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1945 Theatre Catalog, 4th Edition, Page 253 (229)

1945 Theatre Catalog, 4th Edition
1945 Theatre Catalog
1945 Theatre Catalog, 4th Edition, Page 253
Page 253

1945 Theatre Catalog, 4th Edition, Page 253

Design and Furnishing of the Small Stage

While Stages Should Be in Original Plans, They Can Be Built into Almost Any Theatre

From the beginning of the theatre, it has been continually changing. The very nature of the show business decrees this, and it will continue to change as time goes on.

In view of the changes that have taken place, and are taking place daily in the theatre, would it not seem poor policy so to limit the construction of the stage that only one type of entertainment (pictures) can be presented? Perhaps the best answer to this question has already been amply demonstrated where the small theatres have had to resort to Bank Nite and other innovations to keep up attendance. Or perhaps a star from one of the producing companies is on tour and would like to make a personal appearance, or the owner wishes to cooperate with some civic movement, only to find he has provided no space to make even an announcement to his patrons.

Who knows where television will stop

in the theatre field or how large or hOW'

cumbersome the equipment may be? And, finally, consider the added re-sale value of the theatre if it has a small, compact, but edicient stage.


Why is it that better stage facilities have not been provided in more theatres of this type?

Lack of Space

A quick answer to this would be lack of space, but this would be open to de GOOD WILL, WITH ADDED BENEFITS AT THE BOX OFFICE, accrue to the theatre with a small stage. For example, many a special show can be givenwsuch as the special children's matinee here pictured. With such an enthusiastic audience as this, one which enters wholeheartedly into the spirit of the occasion, the theatre



President. J. R. Clancy, Inr.

bate since 12 to 15-foot depths permit a lot of stage activity, and almost any theatre can provide that amount of space to improve greatly the box-office possibilities. The next answer probably would be height, especially where the theatre is located in a one-story building or an office building with a rented second floor. This, however, is not as great an obstacle as it may seem. It is possible to design a really workable stage with very little overhead height. Such a stage could easily handle all of the activities outlined in the early paragraphs of this article, plus many vaudeville acts and, in fact, many light dramas and comedy shows.

The Cost

The next answer would probably be cost, and here again this is open to debate, for the skeleton or minimum requirements of a stage of this type would be much lower than the owners would likely suspect. After the skeleton stage is once installed, assuming that it is properly planned, new additional equipment could be added if needed. The most difficult problem to overcome is to get the screen and sound horns out of the way for clear use of the stage. The sound horns are easily disposed of by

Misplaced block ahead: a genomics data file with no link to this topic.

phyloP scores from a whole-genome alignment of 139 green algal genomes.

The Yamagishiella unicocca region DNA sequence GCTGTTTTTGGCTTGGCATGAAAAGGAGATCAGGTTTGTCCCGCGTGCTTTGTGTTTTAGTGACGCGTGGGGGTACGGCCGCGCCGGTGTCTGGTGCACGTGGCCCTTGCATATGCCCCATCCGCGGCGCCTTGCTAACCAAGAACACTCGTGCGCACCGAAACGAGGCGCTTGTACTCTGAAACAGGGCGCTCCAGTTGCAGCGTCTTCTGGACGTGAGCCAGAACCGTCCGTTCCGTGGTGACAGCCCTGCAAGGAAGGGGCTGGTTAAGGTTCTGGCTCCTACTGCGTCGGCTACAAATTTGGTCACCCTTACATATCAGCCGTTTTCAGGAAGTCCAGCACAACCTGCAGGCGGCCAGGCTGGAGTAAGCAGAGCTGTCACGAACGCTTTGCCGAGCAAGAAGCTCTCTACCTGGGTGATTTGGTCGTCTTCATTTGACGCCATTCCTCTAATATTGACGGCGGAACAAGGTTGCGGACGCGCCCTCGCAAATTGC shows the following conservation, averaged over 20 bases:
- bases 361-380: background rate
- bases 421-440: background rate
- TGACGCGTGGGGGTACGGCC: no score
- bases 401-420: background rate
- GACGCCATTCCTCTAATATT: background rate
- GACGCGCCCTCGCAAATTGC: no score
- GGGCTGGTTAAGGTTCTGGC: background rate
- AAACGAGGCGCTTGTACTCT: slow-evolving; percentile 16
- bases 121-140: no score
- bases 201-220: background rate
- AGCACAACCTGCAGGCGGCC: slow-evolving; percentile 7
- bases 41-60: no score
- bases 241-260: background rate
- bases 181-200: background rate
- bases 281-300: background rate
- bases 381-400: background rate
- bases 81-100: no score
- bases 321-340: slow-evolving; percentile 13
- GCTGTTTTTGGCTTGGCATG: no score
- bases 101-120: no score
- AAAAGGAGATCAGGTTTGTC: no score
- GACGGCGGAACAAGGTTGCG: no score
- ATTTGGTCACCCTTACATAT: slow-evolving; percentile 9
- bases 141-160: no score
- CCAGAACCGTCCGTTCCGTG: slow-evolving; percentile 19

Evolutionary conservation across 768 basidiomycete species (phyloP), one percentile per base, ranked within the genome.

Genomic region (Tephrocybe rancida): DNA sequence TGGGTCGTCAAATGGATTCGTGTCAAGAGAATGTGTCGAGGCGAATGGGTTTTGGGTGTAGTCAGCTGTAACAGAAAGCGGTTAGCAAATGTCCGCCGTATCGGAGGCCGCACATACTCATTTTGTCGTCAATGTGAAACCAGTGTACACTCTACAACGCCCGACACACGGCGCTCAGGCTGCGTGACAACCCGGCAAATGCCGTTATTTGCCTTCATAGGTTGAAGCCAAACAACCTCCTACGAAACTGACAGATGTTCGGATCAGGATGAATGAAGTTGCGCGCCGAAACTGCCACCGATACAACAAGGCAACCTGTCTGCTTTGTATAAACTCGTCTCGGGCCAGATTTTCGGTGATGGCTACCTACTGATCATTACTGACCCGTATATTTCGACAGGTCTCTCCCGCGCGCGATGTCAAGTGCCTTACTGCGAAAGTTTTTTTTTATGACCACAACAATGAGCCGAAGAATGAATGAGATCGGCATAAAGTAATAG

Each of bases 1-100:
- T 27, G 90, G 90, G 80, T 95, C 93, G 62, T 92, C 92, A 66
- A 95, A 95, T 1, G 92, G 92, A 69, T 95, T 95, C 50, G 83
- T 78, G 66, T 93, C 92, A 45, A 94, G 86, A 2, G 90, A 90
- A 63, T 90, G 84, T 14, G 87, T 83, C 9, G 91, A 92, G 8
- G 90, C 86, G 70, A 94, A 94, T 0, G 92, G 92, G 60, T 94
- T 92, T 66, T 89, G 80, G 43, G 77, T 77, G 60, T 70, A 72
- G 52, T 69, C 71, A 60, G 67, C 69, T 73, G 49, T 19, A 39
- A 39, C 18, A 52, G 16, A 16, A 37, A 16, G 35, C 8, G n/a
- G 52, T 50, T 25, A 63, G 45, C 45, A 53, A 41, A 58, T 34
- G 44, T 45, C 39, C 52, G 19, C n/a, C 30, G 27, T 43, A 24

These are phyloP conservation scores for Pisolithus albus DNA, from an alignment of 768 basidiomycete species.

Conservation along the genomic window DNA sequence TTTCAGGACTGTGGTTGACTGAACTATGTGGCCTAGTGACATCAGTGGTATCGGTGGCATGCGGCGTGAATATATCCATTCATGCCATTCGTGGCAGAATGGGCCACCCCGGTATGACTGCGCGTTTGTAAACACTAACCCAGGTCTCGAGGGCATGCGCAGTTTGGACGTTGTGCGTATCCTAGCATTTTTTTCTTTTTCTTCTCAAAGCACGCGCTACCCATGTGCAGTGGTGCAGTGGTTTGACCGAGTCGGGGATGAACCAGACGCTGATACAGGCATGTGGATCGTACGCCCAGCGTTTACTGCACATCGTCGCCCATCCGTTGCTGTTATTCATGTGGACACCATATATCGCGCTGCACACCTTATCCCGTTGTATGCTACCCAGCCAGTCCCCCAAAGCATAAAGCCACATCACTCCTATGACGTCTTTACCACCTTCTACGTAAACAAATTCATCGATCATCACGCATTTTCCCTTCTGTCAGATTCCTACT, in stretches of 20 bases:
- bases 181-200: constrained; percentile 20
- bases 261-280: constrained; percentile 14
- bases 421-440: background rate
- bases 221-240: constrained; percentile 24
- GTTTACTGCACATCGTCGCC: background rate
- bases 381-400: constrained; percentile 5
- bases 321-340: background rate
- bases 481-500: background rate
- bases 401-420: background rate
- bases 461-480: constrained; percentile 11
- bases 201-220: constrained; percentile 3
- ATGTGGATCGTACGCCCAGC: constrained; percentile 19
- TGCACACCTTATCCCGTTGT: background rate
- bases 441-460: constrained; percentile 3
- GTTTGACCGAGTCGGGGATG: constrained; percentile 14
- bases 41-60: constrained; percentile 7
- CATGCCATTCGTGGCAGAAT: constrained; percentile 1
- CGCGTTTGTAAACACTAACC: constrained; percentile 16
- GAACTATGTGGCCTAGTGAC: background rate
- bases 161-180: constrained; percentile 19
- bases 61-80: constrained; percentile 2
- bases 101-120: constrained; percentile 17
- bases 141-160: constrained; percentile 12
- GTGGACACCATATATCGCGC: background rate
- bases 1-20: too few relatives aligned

means of a modern roller-bearing soundhorn truck, or, where off-stage space permits, a modern horn-beam track.

Picture Screen

The picture screen, however, is the real obstacle to a stage that does not have fly space. This is a cumbersome piece of equipment and, while a screen suitable for the average theatre can be rolled, rolling is not a satisfactory method, inasmuch as it leaves wrinkles in the screen. Numerous methods have been devised in an effort to find a suitable way to dispose of a framed screen. One used quite extensively in Army camps has to some extent solved the problem. But here again we find we must have some overhead height. Furthermore, this requires too much help to operate.


In considering a stage for the smaller theatres it would seem advisable to divide them into two groups: (1) The small neighborhood theatre, where no overhead space is available, and (2) the medium size theatre where space can be provided to fly the picture screen and similar items.

Stage No. 1 seems to be the logical answer for the small neighborhood theatre. The drawing is made on the basis of a 25-foot proscenium opening, 22 feet high, with an additional overhead space of 5 feet. The overall depth of the stage,

Cannot help but become a more powerful influence in its community. With stage facilities, it also becomes the center for civic adairs, becoming the point of celebration on special occasions. The stage need not be sumptuouseand many a stage of useful proportions and accoutrernents can be economically designed.
1945 Theatre Catalog, 4th Edition, Page 253